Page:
How was the article?

1509560cookie-checkPresident Trump, Republicans Discuss Adding Terror Ratings To Video Games, Movies
Industry News

President Trump, Republicans Discuss Adding Terror Ratings To Video Games, Movies

In the ongoing discussion of regulating video games and movies, there was a meeting held with members of Congress in the White House, where President Trump and some Republicans continued to insist that violent media played a role in the mass shooting that took place at the high school in Parkland, Flordia.

IJR is reporting that during the briefing, which included back and forth comments from both Democrats and Republicans, Republican representative for Tennessee, Marsha Blackburn, explained that they need to think about the children and address violent content in video games…

“I’m talking to a lot of young moms. They have said one of the things we need to do as we review these issues is look at entertainment, and the video games, the rating system, the movies, how things are approved and what children are being exposed to, and especially children that have some of these mental health issues, and they feel that has a role to play.”

Trump briefly interjected, mentioning that what his son watches on TV is quite terrible, and that he can’t believe the level of violence on display.

He suggested that they discuss amending the ratings to include “Terror”, saying…

“I think that’s a very important point. The video games, the movies, the internet stuff… it’s so violent, it’s so incredible. I see it. I get to see things you’d be amazed at. I have a young, a very young son who watches – I look at some of the things he’s watching and I say ‘How is that possible?’ – and this is what kids are watching. And maybe you have to take a look at it.


“You know you rate movies for different things, maybe you also have to rate them for terror! For what they’re doing and what they’re all about. It’s hard to believe that — at least for a percentage, and maybe it’s a small percentage of children — this doesn’t have a negative impact on their thought process. But these things are really violent.”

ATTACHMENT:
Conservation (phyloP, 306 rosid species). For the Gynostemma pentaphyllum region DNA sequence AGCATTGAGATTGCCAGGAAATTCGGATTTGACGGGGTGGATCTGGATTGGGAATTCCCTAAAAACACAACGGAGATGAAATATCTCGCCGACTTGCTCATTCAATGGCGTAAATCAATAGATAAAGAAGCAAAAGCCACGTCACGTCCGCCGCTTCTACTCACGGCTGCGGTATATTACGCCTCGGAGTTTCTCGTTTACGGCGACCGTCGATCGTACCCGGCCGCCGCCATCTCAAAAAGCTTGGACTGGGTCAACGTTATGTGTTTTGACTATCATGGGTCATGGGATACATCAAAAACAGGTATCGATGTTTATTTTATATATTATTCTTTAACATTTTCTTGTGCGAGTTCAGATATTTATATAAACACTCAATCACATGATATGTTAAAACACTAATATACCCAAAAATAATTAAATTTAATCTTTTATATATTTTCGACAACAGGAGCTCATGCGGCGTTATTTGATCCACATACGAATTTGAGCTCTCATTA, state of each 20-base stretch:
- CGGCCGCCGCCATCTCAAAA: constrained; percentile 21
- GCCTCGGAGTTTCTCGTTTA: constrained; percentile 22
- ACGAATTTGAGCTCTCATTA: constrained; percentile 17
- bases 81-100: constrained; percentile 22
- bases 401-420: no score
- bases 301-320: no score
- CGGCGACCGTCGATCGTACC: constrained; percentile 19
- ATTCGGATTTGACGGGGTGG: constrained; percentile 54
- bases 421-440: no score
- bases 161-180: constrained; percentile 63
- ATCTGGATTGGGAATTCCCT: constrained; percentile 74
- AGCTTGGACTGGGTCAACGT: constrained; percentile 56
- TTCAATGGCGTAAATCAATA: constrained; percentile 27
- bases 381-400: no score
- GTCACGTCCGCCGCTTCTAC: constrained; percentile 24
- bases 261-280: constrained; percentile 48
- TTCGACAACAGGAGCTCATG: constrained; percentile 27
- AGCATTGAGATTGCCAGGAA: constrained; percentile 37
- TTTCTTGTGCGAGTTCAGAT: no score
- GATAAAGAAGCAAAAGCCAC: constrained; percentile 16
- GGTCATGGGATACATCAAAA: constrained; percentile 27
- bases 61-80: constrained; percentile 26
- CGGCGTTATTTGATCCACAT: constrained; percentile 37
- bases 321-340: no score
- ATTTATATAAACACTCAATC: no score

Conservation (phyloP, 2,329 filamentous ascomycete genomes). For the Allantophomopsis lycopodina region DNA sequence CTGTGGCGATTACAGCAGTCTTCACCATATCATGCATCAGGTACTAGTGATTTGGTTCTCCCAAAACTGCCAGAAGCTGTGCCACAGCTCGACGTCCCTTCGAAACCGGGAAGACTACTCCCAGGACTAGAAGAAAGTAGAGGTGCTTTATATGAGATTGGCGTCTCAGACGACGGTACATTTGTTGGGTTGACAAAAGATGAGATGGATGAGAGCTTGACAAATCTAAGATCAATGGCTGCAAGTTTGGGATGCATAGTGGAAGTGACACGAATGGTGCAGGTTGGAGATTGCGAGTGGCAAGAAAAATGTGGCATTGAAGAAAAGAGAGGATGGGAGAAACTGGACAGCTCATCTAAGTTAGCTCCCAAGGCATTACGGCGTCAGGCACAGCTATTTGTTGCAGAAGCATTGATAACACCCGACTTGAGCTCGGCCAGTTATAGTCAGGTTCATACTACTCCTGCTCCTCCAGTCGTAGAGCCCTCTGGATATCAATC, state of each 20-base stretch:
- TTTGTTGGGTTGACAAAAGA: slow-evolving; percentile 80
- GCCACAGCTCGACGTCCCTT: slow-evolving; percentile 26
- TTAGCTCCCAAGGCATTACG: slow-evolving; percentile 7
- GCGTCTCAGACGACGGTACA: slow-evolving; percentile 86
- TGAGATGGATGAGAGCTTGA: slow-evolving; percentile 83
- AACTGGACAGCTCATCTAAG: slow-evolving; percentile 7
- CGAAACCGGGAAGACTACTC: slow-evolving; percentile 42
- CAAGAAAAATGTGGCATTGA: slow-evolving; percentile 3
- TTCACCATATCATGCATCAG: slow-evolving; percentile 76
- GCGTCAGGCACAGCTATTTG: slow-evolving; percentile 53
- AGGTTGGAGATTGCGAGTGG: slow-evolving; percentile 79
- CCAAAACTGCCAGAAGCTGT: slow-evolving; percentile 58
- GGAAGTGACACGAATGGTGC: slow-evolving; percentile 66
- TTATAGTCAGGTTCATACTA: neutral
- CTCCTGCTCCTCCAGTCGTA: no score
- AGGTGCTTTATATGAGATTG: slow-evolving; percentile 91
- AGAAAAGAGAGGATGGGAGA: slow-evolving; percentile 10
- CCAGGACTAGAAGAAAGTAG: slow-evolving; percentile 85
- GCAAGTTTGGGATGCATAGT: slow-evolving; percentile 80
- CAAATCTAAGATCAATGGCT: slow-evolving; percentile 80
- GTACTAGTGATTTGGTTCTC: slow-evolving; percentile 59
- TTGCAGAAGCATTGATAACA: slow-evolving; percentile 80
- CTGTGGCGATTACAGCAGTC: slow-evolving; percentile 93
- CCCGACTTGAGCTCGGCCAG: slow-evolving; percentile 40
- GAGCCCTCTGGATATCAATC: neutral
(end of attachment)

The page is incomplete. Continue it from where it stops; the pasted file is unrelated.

Republican Senator Chuck Grassley from Iowa also agreed with Blackburn and chimed in to support the attack on violence portrayed in media, addressing Trump by saying…

“You’re showing leadership in this meeting and following on what Marsha [Blackburn] said on the incivility of our society and the culture of our society, the thought came to my mind that maybe you could show leadership about all the violence we have out of Hollywood and all these videos.


“If you watch Fox News like I do – every night you see all these films about everybody being blown up – well, just think of the impact that makes on young people. And get ’em in here and preach to them like you’re preaching to us.


[…] You had Governors telling you this week, the same thing – the culture of our society has gotta change if you’re gonna stop this.”

Grassley is referencing Kentucky Governor Matt Bevin, who has been in Trump’s ear about the media and video games being the major problem for the school shooting that took place in Florida. Bevin has been rallying other Republicans like Grassley to join in on his crusade against violent video games and movies, as outlined by Fox News.

During the White House Business Session, Governor Bevin reiterated what he told the press before about violent content in media, saying…

“This culture of death is becoming pervasive. And if it’s not addressed by all the imperfect people in this room, with a sense of purpose and a sense of aspiration, I think we’re going to see a continued trajectory that’s not good.”

This follows-up on his pleas to have video game makers have a “discussion” about the violent content they produce in their games.

Republican state representative for Rhode Island, Robert Nardolillo III, took what Bevins said and decided to act on it by attempting to introduce a bill that would see a 10% tax hike on violent video games.

So far discussions about regulation have centered around video game and movie labels, while some Republicans such as Congressman Bradley Byrne have sought to institute more strict regulation on what’s allowed to be sold by limiting what kind of violence is portrayed in media.

Other Industry News